Not a milestone to rejoice in. Japan’s debt has tipped into the “quadrillion” zone for the first time. That is, as of the end of June, central government debt, looked like this: Y1,008,628,100,000,000, or $10.4tn.
It surely could not be a clearer message to Japanese Prime Minister Shinzo Abe that shilly-shallying over fiscal consolidation is no longer an option? Second-quarter economic output figures due on Monday are key to Abe’s decision about whether to raise consumption tax from 5 per cent to 10 per cent by 2015. Back in June in a speech in London, he pinned any decision to raise the tax – one he must make by October – on the strength of the economy in the second quarter. Read more
Standard & Poor’s downgrade looks set to have little immediate impact on central bank reserve managers’ fondness for US Treasuries.
Despite China’s posturing, it – and others– look set to remain big holders of Treasuries for now. Japan – the second largest international holder of US debt after China – has said it thinks “there is no problem regarding the creditworthiness of US Treasuries and US government bonds will continue to be attractive assets.” Russian and Middle Eastern officials have said likewise. Read more
Banks in the quake-affected north-east of Japan will soon be able to borrow longer term from a new scheme worth ¥1,000bn ($11.7bn), offering one-year loans at 0.1 per cent.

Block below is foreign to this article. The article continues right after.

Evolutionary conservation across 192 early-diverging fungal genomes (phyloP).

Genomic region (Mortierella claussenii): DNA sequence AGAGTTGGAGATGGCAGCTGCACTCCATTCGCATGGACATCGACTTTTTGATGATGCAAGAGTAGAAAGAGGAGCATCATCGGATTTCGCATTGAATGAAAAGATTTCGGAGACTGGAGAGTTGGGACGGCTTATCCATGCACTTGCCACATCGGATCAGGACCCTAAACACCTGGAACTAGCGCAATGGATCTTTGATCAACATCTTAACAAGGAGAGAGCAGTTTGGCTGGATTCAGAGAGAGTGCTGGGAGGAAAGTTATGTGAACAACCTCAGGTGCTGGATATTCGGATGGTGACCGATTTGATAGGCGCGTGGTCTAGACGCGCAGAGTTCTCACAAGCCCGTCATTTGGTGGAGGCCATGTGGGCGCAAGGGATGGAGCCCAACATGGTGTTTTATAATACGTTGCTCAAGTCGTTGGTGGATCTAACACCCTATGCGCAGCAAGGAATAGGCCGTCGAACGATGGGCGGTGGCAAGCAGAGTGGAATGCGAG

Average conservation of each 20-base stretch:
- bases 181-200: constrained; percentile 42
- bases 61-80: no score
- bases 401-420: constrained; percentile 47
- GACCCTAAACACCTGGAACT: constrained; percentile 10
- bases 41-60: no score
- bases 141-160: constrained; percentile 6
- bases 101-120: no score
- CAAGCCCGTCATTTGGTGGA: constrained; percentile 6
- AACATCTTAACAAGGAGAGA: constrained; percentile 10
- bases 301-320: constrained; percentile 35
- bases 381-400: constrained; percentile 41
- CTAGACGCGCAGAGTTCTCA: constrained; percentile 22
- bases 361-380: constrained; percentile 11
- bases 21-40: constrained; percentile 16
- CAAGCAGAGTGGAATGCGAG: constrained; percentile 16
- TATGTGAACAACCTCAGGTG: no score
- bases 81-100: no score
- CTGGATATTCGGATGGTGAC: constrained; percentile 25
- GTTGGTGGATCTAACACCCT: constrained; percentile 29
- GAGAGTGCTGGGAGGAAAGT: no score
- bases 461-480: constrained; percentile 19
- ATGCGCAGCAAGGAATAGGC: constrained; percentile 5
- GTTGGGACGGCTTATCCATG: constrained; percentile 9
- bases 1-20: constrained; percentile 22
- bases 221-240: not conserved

The scheme comes on top of ¥21,800bn ($265bn) liquidity made available immediately after the quake and a doubling of the Bank’s asset purchase programme from ¥5,000bn to ¥10,000bn ($121bn). Tokyo has also been involved in an internationally co-ordinated effort to prevent the yen appreciating too sharply. So far, though, the BoJ remains unwilling to buy government bonds, a measure adopted in several other countries since the crisis.
In addition to such measures, at today’s meeting, the Bank judged it necessary to introduce a funds-supplying operation that provides financial institutions in disaster areas with longer-term funds in order to support their initial response efforts to meet the future demand for funds for restoration and rebuilding.
What constitutes success for the world’s one-day yen policy? To minimise “excess volatility and disorderly movements in exchange rates,” if the G7 statement is anything to go by.
But then “volatility” is all a matter of time period. For instance, it has gone up over the one-day time horizon, with the very sharp weakening of the yen since central bank intervention began this morning. “Disorder” gives a little more wiggle room because it is defined by its effects. It might include, for instance, exchange rate movements that lead to a credit crunch. (One wonders, though, whether a rapid weakening of the yen would also have been classed as “disorderly”.)
Some pundits are saying the G7 action is at least partly self-interested. Certainly their participation is likely to cost them: their domestic currencies will appreciate, and the trades themselves are very likely to lose money as the yen eventually rebounds. Perhaps the tumbling Nikkei – and stocks elsewhere following – made these costs seem smaller. Success in these terms has been achieved – for today. American, European and British equities have gained today.
Other commentators suggest the moves are about defeating the speculators. If we could Read more
The Group of Seven industrialised nations have agreed to co-ordinated currency intervention for the first time in a decade to help Japan recover from its devastating earthquake, tsunami and nuclear crisis.